Build A Garden With Unique Plants

September 14, 2016 | Doug Oster comments

Professionals share their favorite underused plants with our readers.

Russ Bedner, owner Bedner's Farm and Greenhouse

Russ Bedner, owner Bedner’s Farm and Greenhouse PHOTO BY DOUG OSTER

Meet Russ Bedner, 38-year owner of Bedner’s Farm  and Greenhouse in McDonald, PA. Bedner first suggests a shrub called Thuja plicata ‘Whipcord.’

“It looks like ropes growing out of it,” he says. It will grow 4 to 5 feet tall and wide and has a mounding habit. “You have to see it,” he says. “That’s a really unique plant.”

His next recommendation is Anemone ‘Pocahontas.’ It has double pink blossoms and is a bit smaller growing around 2 feet tall.

“It’s an awesome-looking flower,” Bedner says. “It blooms later in the season. There aren’t a lot of late-flowering perennials.” It is drought-tolerant and does well in the sun or partial shade.

When you first plant them, get them established well,” he says. “Give them water and a little TLC to start off with.”

Other recommendations from Bedner include:

Yellow Ilex ‘Drops of Gold’ – an evergreen plan that grows 4 to 5 feet tall and wide. It’s easily shaped to keep it smaller or can be used as a hedge.

Perennial euphorbia – “It’s one of my favorites,” he says. “They come in all different colors and heights; one in particular is ‘Tiny Tim.’ The flower on it is amazing. It gets a cluster of flowers that almost look like buttercups in the spring.”

Heuchera – A partial sun or shade plant. “I like ‘Palace Purple’,” he says. “It’s one of the older varieties, but the color and the veining in the leaves is very nice.”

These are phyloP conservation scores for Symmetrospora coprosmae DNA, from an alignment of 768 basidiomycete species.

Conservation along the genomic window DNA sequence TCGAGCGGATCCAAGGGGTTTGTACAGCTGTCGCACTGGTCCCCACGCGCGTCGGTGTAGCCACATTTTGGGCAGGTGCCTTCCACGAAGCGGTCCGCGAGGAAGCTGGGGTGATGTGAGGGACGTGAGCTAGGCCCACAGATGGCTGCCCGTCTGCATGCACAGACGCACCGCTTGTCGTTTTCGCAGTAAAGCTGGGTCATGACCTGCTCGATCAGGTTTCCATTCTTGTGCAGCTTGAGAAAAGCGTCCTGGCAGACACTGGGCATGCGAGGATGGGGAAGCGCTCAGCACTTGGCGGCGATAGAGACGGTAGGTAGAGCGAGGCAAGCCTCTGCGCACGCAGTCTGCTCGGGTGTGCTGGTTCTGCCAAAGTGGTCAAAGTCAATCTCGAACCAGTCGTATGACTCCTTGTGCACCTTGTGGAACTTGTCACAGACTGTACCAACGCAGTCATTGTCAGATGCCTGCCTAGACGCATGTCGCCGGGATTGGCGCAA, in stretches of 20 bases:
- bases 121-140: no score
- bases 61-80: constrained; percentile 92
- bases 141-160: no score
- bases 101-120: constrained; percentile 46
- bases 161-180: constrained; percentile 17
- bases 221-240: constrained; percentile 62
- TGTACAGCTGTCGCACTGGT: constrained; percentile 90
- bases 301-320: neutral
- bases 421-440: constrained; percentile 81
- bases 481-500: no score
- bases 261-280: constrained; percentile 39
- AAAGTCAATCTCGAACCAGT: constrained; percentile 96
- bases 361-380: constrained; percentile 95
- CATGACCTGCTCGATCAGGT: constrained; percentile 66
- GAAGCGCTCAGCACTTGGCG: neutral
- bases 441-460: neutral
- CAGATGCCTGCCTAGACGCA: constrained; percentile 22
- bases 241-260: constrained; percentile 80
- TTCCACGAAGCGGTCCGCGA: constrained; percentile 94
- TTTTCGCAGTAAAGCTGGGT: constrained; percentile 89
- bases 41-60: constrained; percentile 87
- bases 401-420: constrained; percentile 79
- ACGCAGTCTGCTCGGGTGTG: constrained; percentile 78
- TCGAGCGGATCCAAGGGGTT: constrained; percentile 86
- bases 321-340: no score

Native options are Ratibida columnifera (Mexican hat plant) which polenators love, and Kalimeris incisa ‘Blue Star’ with asterlike flowers.

Next up…

Lori and Pete Chapon

Lori and Pete Chapon, owners of Chapon’s Greenhouse PHOTO BY DOUG OSTER

Meet Pete Chapon, owner and manager of Chapon’s Greenhouse in Baldwin, PA.

“One of my all-time favorite plants is the zebra iris (Iris pallida),” he says. “I like it for two reasons. You get a real nice flush of blooms in the spring — light purple, and the foliage is variegated. It’s not the green and white that you typically see. It’s green and gold with a large gold stripe on it.”

The nursery is brimming with mandevillas. The waxy leaves are able to endure a short drought. They also do well potted inside by a large window for the winter. Besides requiring little watering they are a favorite because they have “come out with a lot of new colors.” These are great plants for those people who travel as he does often to trade shows.

Another hard to kill plant he recommends, trailing and hybrid portulaca. They also require little water which works well for many gardeners.

Hybrid portulaca PHOTO BY DOUG OSTER

Hybrid portulaca PHOTO BY DOUG OSTER

Next up…

Tom McMeekin

Tom McMeekin, president of Quality Gardens PHOTO BY DOUG OSTER

Meet Tom McMeekin, president of Quality Gardens in Valencia, PA.

First on McMeekings list to share is Buttombrush a native shrub. It loves the sun, easy to grow, and adaptable.

“There’s a new variety called ‘Sugar Shack’ that gets to be about 3 feet tall and across,” he says. “It has those very nice Sputnik-like flowers that occur later in the summer. They are white and fade to pink.”

A couple of other favorites are Abelia ‘Ruby Anniversary’ and ‘Sweet Emotion.’

“They bloom in late spring with a nice rosy, white flower. This plant needs rich, loamy soil to thrive. The better you treat it, the better it will treat you,” he says smiling.

“If I were to pick one out of all of them, it’s sweetshrub Calycanthus (floridus); the variety specifically is called ‘Aphrodite.’ No one’s heard of it.” Which is like a small magnolia with flowers he thinks smell like “heaven.”

Rose of Sharon 'China Chiffon' PHOTO BY DOUG OSTER

Rose of Sharon ‘China Chiffon’ PHOTO BY DOUG OSTER

McMeekin makes a good case for rose of Sharon. He likes the Chiffon series which are available in a variety of colors.

“There’s some wonderful new varieties. The colors are spectacular, the flower form being doubles now — very nice,” McMeekin says. “The newer varieties carry forward all of the better characteristics,” he says. “The growing in tough places, resistance to any kind of fungal problems — they don’t seem to be particularly bothered by any insects. They are just a very tough shrub. I think they are worthy of a second look.”

And for shrubs? Itea ‘Henry’s Garnet’ and ‘Little Henry.’

“They are one of my favorite underused shrubs,” he says.